“Honey, it is better to give than to receive,” my mother said, with a kind smile on her face.
I had just complained to her that my grandmother gave me a sports jacket and slacks for my ninth birthday instead of the Monarck Silver King bicycle that I asked for. I remember standing there after Mom said that, looking at her as if she were speaking in Jabuti. She didn’t seem to be staggering or out of her mind. But how could what she said possibly be true? It made no sense in my world.
As I got older and my world changed, I learned that fulfilling the perfection of generosity happens to be a part of practicing as a Bodhisattva. Other perfections, called paramitas, arose from aligning traditions and ancient texts and were combined for a total of ten. These perfections are our practice, our conduct, our calling. Their sole purpose is to help us help others.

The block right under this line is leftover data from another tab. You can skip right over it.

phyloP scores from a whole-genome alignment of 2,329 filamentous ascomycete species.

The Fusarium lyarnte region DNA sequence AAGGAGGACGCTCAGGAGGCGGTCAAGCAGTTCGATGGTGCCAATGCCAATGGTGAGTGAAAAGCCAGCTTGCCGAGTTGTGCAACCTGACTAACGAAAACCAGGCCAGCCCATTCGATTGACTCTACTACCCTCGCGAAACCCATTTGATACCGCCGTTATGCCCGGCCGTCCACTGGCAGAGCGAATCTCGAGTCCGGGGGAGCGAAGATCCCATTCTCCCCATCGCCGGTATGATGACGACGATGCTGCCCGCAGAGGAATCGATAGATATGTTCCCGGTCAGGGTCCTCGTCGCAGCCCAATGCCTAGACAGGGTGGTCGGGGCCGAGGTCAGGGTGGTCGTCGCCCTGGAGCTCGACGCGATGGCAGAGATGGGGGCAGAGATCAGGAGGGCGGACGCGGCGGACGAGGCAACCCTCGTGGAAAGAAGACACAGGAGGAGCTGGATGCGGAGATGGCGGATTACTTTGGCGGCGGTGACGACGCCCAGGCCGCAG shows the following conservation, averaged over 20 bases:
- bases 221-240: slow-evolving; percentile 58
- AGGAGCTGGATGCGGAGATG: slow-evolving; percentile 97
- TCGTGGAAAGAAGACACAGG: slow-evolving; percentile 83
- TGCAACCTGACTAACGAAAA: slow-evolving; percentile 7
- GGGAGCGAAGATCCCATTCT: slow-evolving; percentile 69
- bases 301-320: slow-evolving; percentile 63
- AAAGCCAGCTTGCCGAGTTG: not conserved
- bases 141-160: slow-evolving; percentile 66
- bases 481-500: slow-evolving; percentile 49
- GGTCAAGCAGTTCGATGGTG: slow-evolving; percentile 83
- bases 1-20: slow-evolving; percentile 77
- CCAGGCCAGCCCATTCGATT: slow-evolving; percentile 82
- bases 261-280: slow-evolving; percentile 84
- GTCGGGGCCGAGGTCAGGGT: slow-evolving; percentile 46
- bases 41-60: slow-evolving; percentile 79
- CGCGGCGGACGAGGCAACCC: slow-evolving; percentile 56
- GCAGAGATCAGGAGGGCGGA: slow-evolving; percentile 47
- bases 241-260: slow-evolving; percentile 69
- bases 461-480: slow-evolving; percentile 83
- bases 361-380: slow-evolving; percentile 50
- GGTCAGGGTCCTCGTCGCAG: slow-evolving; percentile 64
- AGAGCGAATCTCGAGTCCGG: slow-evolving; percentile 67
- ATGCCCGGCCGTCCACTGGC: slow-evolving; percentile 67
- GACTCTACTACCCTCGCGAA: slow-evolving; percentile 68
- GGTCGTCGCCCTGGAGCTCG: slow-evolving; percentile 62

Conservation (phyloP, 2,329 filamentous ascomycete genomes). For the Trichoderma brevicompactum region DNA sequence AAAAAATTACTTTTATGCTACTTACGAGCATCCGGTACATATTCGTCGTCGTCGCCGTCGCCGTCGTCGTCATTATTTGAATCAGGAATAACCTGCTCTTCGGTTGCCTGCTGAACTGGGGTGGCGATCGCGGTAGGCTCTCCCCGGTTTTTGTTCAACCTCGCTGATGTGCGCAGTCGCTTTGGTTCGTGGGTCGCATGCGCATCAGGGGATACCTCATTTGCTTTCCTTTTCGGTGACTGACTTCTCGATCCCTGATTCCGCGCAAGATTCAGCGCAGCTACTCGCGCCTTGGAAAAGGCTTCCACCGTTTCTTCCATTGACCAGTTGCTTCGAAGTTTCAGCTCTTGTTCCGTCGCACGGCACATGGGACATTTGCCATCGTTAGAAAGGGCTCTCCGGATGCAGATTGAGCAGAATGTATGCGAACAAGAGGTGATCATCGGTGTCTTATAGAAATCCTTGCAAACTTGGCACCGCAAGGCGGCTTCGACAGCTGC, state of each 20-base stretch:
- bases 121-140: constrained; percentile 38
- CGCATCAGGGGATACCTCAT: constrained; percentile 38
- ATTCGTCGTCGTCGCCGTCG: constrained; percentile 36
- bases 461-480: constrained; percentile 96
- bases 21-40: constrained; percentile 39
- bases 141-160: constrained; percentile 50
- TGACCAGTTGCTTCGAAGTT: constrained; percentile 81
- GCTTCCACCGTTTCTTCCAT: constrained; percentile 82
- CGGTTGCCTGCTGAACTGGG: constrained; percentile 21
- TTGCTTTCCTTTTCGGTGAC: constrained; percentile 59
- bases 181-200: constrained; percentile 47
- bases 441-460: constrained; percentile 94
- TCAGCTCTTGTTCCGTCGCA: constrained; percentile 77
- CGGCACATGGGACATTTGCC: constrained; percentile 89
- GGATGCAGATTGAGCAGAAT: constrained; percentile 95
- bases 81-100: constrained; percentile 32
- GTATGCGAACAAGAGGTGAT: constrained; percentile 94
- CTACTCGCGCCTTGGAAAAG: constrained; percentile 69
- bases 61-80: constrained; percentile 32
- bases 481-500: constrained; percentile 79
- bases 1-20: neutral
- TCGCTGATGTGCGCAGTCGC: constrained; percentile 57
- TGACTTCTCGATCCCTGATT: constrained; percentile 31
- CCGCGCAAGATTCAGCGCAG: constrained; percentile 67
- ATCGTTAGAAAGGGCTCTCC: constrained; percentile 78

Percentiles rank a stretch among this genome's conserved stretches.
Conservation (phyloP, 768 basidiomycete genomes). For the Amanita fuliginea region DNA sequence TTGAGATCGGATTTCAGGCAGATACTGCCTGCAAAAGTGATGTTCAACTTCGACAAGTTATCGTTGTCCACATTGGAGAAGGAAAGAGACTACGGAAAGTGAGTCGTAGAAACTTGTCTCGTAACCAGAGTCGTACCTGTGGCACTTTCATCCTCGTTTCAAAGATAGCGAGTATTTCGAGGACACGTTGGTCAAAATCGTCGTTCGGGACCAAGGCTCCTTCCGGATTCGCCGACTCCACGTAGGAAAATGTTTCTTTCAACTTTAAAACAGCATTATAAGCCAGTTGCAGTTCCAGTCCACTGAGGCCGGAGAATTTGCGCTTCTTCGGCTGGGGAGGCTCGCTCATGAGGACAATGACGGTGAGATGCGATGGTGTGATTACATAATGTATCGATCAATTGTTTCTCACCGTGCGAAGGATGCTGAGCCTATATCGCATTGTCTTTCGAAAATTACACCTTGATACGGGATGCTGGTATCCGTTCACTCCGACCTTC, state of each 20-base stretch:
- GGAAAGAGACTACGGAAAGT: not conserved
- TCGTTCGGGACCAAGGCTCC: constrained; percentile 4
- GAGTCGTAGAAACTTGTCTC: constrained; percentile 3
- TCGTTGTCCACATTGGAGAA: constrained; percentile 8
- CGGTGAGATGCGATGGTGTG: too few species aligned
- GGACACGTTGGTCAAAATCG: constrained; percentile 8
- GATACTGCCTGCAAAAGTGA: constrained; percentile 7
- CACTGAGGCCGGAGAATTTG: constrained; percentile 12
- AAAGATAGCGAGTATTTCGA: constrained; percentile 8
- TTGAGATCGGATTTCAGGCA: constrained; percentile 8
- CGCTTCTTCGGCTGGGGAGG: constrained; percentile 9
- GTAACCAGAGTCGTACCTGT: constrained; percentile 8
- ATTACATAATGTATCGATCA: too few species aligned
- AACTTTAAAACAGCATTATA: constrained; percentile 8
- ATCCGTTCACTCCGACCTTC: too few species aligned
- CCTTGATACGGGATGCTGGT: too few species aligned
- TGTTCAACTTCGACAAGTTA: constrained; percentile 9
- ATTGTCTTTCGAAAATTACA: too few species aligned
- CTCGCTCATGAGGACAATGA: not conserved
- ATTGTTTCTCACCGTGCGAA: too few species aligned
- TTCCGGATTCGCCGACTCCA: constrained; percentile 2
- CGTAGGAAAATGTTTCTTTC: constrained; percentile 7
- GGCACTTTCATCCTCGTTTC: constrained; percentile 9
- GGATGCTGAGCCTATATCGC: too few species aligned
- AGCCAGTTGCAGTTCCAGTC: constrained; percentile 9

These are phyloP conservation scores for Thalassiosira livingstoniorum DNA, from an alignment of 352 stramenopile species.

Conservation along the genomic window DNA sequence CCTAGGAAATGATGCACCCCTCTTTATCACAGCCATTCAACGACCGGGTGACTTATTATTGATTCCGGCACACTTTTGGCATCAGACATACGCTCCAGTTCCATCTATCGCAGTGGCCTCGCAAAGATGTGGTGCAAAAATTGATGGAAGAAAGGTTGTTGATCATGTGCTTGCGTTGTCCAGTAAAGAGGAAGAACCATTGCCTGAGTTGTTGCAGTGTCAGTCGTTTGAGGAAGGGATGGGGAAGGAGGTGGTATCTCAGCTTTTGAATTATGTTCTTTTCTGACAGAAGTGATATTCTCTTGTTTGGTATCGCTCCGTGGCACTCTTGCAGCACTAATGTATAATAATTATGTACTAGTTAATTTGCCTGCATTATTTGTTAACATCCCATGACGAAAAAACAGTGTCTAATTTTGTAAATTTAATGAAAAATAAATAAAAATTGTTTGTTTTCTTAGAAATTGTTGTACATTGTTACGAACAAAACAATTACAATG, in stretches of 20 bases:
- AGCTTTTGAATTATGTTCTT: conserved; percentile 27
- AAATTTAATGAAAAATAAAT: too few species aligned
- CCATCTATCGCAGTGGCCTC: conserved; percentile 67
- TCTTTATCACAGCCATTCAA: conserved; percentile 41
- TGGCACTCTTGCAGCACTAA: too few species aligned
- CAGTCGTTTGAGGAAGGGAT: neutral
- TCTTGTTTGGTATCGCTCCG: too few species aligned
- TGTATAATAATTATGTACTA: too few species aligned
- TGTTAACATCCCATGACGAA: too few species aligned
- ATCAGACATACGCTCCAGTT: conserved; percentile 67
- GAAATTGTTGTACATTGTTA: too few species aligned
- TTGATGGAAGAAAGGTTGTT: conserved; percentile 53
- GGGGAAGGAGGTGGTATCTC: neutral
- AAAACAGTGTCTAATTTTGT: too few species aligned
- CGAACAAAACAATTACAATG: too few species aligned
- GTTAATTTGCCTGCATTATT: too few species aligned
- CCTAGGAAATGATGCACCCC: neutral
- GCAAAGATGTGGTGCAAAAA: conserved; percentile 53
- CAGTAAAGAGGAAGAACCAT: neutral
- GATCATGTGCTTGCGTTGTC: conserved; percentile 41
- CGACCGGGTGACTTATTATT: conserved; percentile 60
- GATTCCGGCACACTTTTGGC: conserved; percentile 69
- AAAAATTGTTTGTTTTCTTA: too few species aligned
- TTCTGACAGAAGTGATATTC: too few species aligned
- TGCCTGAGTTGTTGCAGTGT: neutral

We practice generosity, or giving, first because in line with the other paramitas, it is the easiest to do and we all do it. We give our stuff and of ourselves out of compassion. We consider the benefits of giving, and the dangers of its opposite: stinginess and aversion.
We give what is needed most. We give when we know it is needed, even when we are not asked. We give generously. We give what is wholesome and helpful. We do not expect anything in return.
Giving like this brings out the best in us. We build character through out conduct. We become the mother and father of all beings, wishing for nothing but their welfare.
If my mother had only told me all this–I still would have thought she was crazy. Where’s my new bike?!